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Launch of the negotiations for the future EU budget: what’s in it for disability?

On the 2 May 2018, the European Commission released its proposed Multiannual Financial Framework (MFF) for 2021-2027. The European Structural and Investment Funds (ESIF) have until now paved the way for stronger social cohesion throughout the EU, not least for persons with disabilities. It is therefore crucial to monitor the funding made available as well as the modalities of  its allocation in the coming months leading to the adoption of the future EU budget.  

According to this initial proposal of the MFF, cohesion policy will be cut by approximately 7%, it is disappointing to see such a drop, however the part of the funding earmarked for social inclusion is foreseen to increase. For the next long-term EU budget, the Commission proposes “to further strengthen the Union’s social dimension with a renewed European Social Fund, the ‘European Social Fund Plus’ (ESF+)”. For the 2021-2027 period, the Commission proposes to allocate €101.2 billion in current prices from the EU budget to the ESF+. Hence, the share of the ESF+ from the overall Cohesion Policy budget would increase from the current actual share of 23% of the Structural Funds to 27%.

Horizontal conditions to foster the respect of the rights of persons with disabilities

The EU budget, that supports social cohesion, is key to promote the inclusion of persons with disabilities. Indeed, the EU funding is currently allocated to beneficiaries following specific conditions, called the “ex-ante conditionalities”. These conditions request to implement the UNCRPD. Accordingly, ESIF currently crucially supports deinstitutionalisation efforts and the transition to community-based services for people with disabilities. No funds should go towards big institutions that are not in line with the UNCRPD.

In the next period, it is positive to note that the Commission has announced that the “enabling conditions” will continue the approach of the ex-ante conditionalities introduced for the 2014-2020 funding period. They include four horizontal enabling conditions in the area of public procurement, state aid and in relation to the application of the European Charter of Fundamental Rights and the UNCRPD.

Implementing the European Pillar of Social Rights

The scope of support for the proposed ESF+ is aligned with the European Pillar of Social Rights. Initial analysis of first elements by the Social Platform highlights that the designation of at least 25% of ESF+ to social inclusion measures is an important commitment to a more social Europe. We also positively observe the earmarking for youth employment based on improved social indicators and a wider age range as basis for allocation, along with adequate references to the UNCPRD, family- and community-based care, work-life balance, and equal access to services. A clear reference to achieving the UN 2030 Agenda for Sustainable Development, citing relevant Council Conclusions on the subject in exactly the same place currently occupied by the Europe 2020 strategy, is an uplifting point.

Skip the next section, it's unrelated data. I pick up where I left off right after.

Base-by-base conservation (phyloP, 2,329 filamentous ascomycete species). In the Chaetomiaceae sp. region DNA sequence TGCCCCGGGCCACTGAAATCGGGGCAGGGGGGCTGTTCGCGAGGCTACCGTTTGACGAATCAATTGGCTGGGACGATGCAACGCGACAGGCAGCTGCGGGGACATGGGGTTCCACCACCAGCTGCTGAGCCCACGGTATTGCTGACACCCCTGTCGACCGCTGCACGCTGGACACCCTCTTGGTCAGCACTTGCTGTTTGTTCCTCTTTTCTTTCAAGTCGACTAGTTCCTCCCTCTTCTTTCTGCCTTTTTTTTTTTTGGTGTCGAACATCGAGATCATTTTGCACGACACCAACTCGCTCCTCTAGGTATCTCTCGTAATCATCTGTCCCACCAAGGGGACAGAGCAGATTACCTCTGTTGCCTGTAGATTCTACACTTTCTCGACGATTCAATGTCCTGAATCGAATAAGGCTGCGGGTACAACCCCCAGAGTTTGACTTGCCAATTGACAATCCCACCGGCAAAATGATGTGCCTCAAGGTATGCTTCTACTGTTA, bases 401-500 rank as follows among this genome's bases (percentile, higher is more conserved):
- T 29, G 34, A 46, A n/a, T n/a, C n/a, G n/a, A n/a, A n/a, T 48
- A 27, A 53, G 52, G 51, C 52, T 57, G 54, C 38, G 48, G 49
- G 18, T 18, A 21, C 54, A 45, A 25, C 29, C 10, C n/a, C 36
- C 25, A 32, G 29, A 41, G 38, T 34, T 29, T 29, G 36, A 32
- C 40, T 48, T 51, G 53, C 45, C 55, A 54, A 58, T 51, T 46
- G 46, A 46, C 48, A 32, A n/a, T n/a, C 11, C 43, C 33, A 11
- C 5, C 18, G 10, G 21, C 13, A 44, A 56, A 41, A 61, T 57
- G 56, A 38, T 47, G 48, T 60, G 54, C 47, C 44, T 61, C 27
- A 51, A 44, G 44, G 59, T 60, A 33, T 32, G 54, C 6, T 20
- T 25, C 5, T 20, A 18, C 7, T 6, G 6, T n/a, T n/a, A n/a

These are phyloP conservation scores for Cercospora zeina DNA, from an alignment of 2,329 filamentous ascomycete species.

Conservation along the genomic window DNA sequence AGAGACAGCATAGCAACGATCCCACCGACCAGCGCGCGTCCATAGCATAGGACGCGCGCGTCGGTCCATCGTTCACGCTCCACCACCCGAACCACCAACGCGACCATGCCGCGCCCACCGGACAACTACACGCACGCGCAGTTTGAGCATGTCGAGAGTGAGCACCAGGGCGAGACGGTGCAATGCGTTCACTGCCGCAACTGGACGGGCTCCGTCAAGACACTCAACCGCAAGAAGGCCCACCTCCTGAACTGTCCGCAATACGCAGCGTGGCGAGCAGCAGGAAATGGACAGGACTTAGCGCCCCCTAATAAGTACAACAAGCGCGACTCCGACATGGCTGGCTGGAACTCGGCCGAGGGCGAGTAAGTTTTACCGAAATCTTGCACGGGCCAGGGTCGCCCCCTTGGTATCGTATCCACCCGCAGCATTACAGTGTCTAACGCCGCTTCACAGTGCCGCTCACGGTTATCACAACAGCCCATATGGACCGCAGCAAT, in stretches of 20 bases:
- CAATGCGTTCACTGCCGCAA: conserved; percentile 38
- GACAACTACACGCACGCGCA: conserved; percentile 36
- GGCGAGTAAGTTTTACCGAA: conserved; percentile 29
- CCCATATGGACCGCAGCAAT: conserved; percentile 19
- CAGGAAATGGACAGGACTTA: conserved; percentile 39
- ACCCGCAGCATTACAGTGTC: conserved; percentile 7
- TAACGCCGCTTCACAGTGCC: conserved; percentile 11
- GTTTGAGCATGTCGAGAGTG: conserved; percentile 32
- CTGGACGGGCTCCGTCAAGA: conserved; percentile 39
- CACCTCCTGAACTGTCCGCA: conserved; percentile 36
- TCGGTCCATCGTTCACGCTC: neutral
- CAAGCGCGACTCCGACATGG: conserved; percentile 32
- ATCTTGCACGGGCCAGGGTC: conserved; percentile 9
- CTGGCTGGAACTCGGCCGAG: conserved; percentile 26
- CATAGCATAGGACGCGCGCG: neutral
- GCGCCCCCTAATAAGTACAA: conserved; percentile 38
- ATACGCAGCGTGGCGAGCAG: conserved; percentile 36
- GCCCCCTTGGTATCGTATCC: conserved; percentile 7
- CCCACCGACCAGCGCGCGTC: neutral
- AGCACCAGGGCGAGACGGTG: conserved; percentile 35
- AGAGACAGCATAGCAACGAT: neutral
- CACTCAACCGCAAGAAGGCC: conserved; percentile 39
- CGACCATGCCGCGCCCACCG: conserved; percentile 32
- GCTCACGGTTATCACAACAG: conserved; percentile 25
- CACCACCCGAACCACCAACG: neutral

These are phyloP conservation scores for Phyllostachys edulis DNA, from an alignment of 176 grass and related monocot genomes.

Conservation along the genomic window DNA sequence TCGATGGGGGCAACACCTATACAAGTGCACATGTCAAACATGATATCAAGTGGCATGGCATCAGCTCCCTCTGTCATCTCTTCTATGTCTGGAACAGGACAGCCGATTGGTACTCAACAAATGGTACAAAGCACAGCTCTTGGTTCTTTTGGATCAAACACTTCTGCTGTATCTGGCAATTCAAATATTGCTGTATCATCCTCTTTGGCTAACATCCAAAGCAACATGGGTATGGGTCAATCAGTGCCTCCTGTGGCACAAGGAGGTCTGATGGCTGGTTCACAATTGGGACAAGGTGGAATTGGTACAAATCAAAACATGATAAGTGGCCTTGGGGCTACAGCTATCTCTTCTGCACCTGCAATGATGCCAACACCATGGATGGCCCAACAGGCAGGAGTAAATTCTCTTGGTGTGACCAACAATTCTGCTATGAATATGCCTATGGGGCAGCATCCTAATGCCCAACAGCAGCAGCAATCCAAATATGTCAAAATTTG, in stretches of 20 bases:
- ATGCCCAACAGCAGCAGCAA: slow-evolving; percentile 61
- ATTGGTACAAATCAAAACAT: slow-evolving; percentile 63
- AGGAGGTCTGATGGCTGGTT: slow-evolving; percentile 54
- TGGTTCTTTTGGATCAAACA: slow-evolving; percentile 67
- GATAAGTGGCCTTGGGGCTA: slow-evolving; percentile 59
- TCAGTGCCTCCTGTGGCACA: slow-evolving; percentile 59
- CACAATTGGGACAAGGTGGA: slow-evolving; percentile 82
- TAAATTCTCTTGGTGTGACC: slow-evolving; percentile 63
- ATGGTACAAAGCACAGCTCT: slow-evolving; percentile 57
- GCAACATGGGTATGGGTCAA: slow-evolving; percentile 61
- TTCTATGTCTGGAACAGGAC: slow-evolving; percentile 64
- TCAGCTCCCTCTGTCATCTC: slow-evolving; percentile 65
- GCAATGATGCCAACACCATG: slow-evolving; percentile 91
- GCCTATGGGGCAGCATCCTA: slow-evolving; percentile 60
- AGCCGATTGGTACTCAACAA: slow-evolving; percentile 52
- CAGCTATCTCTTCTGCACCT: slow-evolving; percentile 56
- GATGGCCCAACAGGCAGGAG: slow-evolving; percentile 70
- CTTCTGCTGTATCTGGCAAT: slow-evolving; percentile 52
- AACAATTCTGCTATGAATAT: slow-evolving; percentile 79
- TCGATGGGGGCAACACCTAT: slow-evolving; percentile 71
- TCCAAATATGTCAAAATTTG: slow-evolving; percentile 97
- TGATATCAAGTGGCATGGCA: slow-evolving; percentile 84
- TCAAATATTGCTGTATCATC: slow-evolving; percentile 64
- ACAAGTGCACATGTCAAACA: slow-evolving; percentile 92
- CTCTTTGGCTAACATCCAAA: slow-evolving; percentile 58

How the budget will be approved

The Commission has presented detailed proposals for the future sector-specific financial programmes to the Council (formed by the heads, government representatives or ministry representatives from each EU Member State), after consent by the European Parliament.

On the 30 May, Members of the European Parliament (MEPs) voted on a plenary resolution assessing the proposal  for  the 2021-2027 MFF. During debate, MEPs underlined that they wanted to maintain the financing of cohesion policy for the EU-27 at least at the level of the 2014-2020 budget in real terms and criticised the Commission’s decision to reduce it.[1] They also agreed that the European Parliament’s position on the MFF in negotiations will call for the mainstreaming of the UN Sustainable Development Goals.

It is now the Council’s turn to agree its position on the next MFF. MEPs have called for talks with the Council and Commission to start without delay, to try to reach an agreement before the next European Parliament elections. The European Commission is also aiming to get the MFF approved before the next European Parliament elections in May 2019. The budget must be agreed unanimously by the Council, only after being given the go-ahead by the European Parliament.

What are the new enabling conditions?

The ‘enabling conditions’ continue the approach of the ex-ante conditionalities introduced for the 2014-2020 funding period. There are some 20 conditions proposed, which correspond to roughly half of the number of conditionalities in the previous period. They cover similar thematic areas as in 2014-2020, like energy efficiency, and still include smart specialisation strategies to guide investments in research and innovation.

There are also four horizontal enabling conditions in the area of public procurement, state aid and in relation to the application of the European Charter of Fundamental Rights and the UNCRPD.